FACULTY NEWS

Bill Brown is excited about his forthcoming book and its design. Keep you fingers crossed. Since the last news letter he has new work in Cumberland River Review, Blue Lyra Review and Still: the Journal. In 1913 his poem “Poem of Questions” was nominated for a Pushcart Prize, and his poem “Our Death” was nominated for Best of the Net Anthology.

Jeff Hardin–See events below to attend one of Jeff’s readings.

Karen Alea Ford will be doing a fellowship/residency in Virginia from February 24th-March 11th. She will not be answering emails or writing newsletters while away. She will, most likely, still be addicted to Facebook.

Andrea Seigel’s movie, Laggies, is premiering at Sundace Film Festival this week, and as of now has garnered much attention and praise.  Andrea has recently been hired by Dreamworks.

 

 EVENTS

 

EVERYONE INVITED. Sent in By The Writer’s Loft founder, Roy Burkhead:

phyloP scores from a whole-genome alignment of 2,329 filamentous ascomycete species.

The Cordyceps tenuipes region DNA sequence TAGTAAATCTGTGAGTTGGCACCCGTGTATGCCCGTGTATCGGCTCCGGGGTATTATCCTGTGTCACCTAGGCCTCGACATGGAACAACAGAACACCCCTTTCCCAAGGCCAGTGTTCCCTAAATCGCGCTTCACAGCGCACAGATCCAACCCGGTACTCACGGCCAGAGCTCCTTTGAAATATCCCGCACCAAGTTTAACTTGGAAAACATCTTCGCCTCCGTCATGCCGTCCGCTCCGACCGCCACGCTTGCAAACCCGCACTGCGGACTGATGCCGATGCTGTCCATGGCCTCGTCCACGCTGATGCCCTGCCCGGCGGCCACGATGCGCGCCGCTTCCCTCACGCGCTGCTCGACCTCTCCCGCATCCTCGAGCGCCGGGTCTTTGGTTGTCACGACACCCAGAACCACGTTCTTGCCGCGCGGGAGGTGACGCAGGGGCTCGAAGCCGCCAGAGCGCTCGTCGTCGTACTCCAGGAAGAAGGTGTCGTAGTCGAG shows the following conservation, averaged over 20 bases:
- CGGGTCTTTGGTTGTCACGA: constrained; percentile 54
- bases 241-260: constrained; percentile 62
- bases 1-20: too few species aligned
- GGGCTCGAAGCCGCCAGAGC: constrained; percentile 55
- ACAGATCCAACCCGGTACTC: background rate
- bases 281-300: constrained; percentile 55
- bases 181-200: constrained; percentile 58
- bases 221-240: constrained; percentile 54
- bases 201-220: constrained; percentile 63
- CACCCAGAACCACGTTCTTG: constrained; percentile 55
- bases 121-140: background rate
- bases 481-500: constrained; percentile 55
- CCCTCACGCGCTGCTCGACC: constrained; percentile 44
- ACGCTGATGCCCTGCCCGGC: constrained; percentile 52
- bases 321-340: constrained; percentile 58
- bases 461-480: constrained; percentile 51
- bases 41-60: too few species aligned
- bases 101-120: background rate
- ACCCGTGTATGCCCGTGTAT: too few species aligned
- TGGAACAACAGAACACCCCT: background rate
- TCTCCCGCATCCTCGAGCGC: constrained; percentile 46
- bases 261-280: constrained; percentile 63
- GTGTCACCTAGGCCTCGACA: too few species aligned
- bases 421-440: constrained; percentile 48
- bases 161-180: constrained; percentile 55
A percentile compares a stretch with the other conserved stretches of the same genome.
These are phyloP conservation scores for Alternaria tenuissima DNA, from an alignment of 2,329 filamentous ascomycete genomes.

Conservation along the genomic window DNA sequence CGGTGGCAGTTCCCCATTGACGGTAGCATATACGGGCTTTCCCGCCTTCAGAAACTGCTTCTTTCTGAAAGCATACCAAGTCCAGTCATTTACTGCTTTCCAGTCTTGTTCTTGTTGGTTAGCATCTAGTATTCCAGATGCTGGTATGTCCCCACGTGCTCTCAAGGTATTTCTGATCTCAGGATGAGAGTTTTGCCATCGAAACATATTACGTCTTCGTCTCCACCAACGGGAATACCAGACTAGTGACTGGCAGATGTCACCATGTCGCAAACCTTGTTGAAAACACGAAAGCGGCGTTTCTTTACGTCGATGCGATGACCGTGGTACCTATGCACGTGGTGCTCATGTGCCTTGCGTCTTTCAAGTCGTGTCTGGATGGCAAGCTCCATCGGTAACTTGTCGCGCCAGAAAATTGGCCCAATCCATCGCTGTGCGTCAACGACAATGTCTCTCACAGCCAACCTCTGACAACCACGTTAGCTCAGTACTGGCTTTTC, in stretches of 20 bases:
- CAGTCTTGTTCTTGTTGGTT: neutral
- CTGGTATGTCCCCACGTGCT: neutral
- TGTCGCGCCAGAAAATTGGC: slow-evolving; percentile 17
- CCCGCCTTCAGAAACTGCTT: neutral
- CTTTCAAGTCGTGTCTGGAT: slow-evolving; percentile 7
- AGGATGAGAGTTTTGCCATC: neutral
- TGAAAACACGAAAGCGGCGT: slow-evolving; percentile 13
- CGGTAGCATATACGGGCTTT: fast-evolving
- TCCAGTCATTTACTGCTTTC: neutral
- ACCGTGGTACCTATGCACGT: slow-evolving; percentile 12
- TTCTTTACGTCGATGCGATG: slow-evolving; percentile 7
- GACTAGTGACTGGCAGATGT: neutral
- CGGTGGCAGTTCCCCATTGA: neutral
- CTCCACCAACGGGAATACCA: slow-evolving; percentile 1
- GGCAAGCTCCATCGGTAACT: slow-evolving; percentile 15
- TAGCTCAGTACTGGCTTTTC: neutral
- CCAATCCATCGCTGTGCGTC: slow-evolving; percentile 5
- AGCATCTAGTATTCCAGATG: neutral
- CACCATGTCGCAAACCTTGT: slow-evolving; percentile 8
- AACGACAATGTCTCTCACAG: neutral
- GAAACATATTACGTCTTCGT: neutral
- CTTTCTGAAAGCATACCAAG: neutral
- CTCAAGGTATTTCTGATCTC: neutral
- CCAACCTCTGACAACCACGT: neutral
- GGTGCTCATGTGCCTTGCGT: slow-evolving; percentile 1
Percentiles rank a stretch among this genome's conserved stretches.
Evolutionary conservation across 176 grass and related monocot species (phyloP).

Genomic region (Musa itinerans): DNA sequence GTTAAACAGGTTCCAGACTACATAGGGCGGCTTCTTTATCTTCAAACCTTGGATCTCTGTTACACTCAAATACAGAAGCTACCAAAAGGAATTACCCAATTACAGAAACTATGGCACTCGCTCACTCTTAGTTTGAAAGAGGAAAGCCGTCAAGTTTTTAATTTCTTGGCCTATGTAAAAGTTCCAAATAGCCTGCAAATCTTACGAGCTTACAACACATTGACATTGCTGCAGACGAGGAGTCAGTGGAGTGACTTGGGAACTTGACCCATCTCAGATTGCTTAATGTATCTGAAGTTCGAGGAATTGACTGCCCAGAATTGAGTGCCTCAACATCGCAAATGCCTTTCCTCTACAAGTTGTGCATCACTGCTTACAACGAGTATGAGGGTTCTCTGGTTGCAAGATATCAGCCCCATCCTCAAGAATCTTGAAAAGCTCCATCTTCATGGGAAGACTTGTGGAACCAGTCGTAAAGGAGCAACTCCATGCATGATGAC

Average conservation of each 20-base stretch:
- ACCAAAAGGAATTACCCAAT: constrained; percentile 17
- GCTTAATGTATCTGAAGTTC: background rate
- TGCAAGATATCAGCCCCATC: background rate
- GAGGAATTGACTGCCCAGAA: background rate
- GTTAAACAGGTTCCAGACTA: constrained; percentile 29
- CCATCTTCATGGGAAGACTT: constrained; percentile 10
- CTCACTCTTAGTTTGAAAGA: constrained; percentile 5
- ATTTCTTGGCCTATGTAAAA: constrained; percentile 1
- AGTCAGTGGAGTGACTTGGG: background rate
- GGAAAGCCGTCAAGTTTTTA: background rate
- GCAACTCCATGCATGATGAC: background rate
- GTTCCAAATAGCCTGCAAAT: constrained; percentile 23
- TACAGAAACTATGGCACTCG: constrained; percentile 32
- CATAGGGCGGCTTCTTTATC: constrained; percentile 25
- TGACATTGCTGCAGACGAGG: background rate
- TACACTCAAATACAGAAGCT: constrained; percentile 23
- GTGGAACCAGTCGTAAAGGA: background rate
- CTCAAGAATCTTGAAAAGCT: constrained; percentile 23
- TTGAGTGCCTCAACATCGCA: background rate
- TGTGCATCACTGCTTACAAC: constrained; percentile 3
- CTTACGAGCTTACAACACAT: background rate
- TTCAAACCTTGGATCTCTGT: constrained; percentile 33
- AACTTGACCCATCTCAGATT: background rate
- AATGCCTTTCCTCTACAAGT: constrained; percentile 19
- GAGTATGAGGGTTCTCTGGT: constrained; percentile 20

Hemingway drinking

 

Issue 4 (the Journalism Issue) of 2nd & Church will launch at January’s installment of Literary Libations (on Twitter #LitLib) in Nashville onJanuary 23, 2014.  Literary Libations meets the 4th Thursday of each month from 5:30-7:30 p.m. at the Union Station Hotel’s Prime 108 bar, under the portrait of Jack Nicholson. No invitation needed. Please feel free to join this gathering of writers, journalists, poets, agents, publicists, book sellers, publishers, creatives, librarians, book readers, and lovers of the written word! The issue features our friend, the late John Egerton, who wrote or edited nearly two dozen non-fiction books and one contemporary fable, as well as contributed scores of articles to newspapers and magazines.

MORE LOCAL EVENTS: MARK YOUR CALENDARS 

LEADERSHIP BREAKFAST WITH MALCOLM GLADWELL

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Friday, February 21, at 7:30am

Parnassus Books and Belmont University’s Executive Learning Network present a Leadership Breakfast with New York Times bestselling author Malcolm Gladwell on Friday, February 21, at 7:30am. Tickets are $45 and include continental breakfast, entry to the program, and a copy of David and Goliath: Underdogs, Misfits, and the Art of Battling Giants. Tickets can be purchased by clicking here. For more information about the event, please click here.